We prefer the Apps

The family that is eating together while simultaneously on their phones is not actually together. They are, in writer Sherry Turkle’s formulation, “alone together.” You are where your attention is. If you’re watching a football game with your son while also texting a friend, you’re not fully with your child — and he knows it. Truly being with another person means being experientially with them, picking up countless tiny signals from the eyes and voice and body language and context, and reacting, often unconsciously, to every nuance. These are our deepest social skills, which have been honed through the aeons. They are what make us distinctively human.

No wonder we prefer the apps. An entire universe of intimate responses is flattened to a single, distant swipe. We hide our vulnerabilities, airbrushing our flaws and quirks; we project our fantasies onto the images before us. Rejection still stings — but less when a new virtual match beckons on the horizon.

Andrew Sullivan writing in New York Magazine

Who comes out on top?

To understand a company’s strategy, look at what they actually do rather than what they say they do. The same logic applies to one’s life. For example, ambitious people will reliably tell you that family, or being a mother or father, is the most important thing in their lives. Yet when pressed to choose between racing home to deal with a chaotic pre-bedtime scene and staying another hour at the office to solve a problem, they will usually keep working. It’s these small, everyday decisions that reveal if you’re following a path to being the best possible spouse and parent. If your family matters most to you, when you think about all the choices you’ve made with your time in a week, does your family come out on top?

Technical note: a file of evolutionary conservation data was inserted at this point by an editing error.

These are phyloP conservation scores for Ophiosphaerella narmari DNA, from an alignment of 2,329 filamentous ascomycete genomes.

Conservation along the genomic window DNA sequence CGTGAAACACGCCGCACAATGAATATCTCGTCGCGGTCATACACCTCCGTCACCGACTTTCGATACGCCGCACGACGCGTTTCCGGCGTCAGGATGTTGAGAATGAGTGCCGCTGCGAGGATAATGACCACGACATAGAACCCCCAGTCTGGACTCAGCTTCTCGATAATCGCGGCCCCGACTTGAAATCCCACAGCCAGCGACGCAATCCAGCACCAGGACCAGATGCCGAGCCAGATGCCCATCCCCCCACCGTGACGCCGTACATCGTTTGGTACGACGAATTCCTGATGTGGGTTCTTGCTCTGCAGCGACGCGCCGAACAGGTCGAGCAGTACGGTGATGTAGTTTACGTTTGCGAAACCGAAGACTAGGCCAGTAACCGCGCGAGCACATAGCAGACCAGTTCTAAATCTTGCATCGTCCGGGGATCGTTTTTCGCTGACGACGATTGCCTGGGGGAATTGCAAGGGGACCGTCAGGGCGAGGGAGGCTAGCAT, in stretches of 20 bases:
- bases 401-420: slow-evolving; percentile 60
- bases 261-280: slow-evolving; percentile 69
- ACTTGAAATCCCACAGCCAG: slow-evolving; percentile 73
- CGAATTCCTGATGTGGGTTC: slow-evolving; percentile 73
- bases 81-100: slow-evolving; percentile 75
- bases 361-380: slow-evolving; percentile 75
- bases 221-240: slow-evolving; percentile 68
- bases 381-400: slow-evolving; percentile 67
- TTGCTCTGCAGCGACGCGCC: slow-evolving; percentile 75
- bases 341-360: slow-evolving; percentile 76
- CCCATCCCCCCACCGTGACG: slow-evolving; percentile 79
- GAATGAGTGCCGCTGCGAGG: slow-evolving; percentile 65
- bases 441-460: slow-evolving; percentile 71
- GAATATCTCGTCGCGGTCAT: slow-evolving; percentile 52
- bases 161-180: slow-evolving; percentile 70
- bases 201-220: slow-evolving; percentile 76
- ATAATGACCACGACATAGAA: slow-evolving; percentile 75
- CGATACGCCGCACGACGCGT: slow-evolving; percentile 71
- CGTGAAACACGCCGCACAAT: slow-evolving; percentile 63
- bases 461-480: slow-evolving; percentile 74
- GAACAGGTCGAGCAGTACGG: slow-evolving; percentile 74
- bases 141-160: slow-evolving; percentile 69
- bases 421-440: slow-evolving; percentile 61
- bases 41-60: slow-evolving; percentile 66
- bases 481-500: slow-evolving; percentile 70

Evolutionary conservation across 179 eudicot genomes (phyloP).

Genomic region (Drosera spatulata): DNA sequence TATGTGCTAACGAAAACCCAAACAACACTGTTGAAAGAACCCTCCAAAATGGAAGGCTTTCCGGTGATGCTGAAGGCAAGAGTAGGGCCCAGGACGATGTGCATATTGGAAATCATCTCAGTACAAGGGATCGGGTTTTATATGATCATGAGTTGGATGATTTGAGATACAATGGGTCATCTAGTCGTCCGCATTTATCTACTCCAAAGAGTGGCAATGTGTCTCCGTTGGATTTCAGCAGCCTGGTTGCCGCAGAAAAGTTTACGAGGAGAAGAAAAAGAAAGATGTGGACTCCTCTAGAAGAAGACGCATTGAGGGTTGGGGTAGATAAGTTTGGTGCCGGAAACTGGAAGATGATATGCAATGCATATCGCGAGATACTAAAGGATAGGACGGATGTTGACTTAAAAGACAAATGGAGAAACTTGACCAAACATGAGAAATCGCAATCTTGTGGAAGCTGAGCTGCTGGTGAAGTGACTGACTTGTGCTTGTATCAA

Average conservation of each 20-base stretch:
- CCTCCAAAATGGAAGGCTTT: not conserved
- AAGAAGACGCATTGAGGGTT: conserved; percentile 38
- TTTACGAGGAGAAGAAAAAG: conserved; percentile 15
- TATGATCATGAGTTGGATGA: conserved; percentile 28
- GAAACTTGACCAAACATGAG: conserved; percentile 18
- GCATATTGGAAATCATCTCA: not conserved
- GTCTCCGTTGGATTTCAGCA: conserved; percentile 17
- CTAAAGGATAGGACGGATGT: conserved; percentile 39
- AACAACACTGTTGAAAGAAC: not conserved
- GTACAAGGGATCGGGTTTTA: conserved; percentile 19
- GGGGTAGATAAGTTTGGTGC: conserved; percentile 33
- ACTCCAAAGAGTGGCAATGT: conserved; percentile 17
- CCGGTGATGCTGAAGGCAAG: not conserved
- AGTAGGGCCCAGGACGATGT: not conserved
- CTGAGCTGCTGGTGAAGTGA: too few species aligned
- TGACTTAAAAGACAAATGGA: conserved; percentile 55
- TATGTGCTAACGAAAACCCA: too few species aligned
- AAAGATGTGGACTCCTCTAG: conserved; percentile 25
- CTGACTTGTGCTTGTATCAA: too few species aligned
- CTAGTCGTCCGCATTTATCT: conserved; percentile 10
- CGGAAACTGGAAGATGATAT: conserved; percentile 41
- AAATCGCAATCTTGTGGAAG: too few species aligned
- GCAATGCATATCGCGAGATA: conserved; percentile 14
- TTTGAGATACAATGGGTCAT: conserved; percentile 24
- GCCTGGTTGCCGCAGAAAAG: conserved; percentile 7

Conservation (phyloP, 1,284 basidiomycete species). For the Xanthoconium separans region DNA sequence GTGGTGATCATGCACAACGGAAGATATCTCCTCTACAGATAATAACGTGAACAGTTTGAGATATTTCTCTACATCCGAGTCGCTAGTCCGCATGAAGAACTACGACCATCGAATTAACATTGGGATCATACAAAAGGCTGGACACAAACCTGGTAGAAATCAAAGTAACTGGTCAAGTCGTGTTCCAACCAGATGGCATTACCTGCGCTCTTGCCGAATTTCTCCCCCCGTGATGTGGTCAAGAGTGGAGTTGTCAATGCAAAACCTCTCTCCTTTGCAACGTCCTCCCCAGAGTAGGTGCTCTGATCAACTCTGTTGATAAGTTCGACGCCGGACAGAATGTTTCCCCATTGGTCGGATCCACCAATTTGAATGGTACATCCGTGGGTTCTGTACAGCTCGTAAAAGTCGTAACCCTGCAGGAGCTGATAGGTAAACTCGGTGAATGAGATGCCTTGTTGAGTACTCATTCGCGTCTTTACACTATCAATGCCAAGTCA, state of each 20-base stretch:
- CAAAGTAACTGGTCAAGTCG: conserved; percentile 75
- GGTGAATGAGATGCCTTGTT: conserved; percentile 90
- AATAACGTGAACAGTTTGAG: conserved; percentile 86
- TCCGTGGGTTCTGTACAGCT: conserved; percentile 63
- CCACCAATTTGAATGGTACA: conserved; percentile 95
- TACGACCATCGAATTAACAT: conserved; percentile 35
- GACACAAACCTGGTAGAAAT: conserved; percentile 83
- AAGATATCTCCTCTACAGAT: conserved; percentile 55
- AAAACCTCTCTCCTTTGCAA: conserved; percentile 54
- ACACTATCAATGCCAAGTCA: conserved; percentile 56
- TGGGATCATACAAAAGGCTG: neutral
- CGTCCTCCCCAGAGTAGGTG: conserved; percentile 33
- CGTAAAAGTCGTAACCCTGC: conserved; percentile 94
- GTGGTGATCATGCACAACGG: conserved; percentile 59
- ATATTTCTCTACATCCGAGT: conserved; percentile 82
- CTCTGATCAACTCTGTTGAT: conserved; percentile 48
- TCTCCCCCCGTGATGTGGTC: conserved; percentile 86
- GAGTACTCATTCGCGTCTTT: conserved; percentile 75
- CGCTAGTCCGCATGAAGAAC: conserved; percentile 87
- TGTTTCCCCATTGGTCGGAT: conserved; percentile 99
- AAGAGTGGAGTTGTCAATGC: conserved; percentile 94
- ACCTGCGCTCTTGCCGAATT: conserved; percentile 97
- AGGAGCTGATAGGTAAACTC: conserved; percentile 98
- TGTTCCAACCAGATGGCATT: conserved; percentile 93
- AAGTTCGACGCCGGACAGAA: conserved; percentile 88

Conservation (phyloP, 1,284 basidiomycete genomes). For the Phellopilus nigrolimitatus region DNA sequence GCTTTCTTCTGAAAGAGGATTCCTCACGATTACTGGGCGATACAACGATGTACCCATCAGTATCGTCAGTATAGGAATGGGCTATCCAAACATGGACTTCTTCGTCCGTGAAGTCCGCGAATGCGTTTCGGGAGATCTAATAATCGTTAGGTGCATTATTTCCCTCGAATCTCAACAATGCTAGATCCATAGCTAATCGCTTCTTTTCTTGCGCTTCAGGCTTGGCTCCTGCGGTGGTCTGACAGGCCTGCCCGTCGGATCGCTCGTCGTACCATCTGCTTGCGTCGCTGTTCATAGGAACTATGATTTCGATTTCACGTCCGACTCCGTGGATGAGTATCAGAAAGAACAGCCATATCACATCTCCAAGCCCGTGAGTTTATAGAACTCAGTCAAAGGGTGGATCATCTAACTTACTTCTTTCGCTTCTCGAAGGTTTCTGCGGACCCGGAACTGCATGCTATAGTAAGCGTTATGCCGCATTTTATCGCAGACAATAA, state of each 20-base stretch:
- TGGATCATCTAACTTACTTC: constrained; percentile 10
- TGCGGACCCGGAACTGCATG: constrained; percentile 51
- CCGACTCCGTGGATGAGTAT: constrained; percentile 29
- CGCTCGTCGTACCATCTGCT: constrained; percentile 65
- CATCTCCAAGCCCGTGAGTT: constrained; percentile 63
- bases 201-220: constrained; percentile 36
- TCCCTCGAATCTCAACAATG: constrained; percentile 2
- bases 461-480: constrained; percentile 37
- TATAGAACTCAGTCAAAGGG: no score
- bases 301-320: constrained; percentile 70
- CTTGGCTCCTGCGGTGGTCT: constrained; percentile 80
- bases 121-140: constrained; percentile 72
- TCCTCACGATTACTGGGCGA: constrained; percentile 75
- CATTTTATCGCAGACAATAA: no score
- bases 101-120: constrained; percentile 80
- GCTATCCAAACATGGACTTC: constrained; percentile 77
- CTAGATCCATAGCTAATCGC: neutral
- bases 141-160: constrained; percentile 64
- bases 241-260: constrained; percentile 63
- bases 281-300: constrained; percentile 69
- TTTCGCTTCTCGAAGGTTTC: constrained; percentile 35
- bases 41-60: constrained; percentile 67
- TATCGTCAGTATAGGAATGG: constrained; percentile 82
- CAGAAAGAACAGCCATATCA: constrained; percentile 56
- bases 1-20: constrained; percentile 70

Clay Christensen, How will you Measure your Life?

Proving Your Worthiness

Have you ever had someone bait you during family gets together?  “Come on. Join me in those old patterns you’ve wanted to shed.” Maybe they don't say that out loud, but that's the invitation.

While you try not to let the person get under your skin, somehow you still end up behaving in a way you thought you had left behind long ago. There’s a tone in your voice that shows you are irritated. You can't stop yourself. You stumble backward into an old pattern of conflict.

Why does the other person say these things? Maybe they wants to feel superior. Perhaps they are feel comfortable in that unhealthy relationship with you.

You might have learned to avoid the conflict by being passive. That puts off the problem, setting it aside for the sake of peace.  But it doesn't redefine the relationship. And a healthy relationship should be the goal instead of the absence of conflict.

You could be vulnerable to other people who use the same kind of put-downs or teases or unhealthy behavior. Perhaps you rise and fall as their approval or rejection comes or goes. You may be overly sensitive to the suggestion that you are inadequate, fearful you are "unworthy" of respect. You may be spending a lot of your life bouncing back and forth between working hard to prove worthiness and resenting the need to prove it.

Stephen Goforth

Love's advice to his younger self

The Week magazine Executive Editor Robert Love offers this advice to his 16-year-old self:

Dear Bob, Would you like some advice from the older you? Turn the volume down to 10 and the SPF up to 30. Be patient with yourself and those who cross your path. Cherish your friends and family; you will miss them soon enough. Don’t feel too bad if you never seem to understand the girl in your life. There are mysteries that will never be solved. Most of all, never lose your curiosity. It will guide you to a career and a calling and bring you into the company of others who are wildly curious about the world and how it works. Believe me, there is no better place to be.

Betting on Those We Love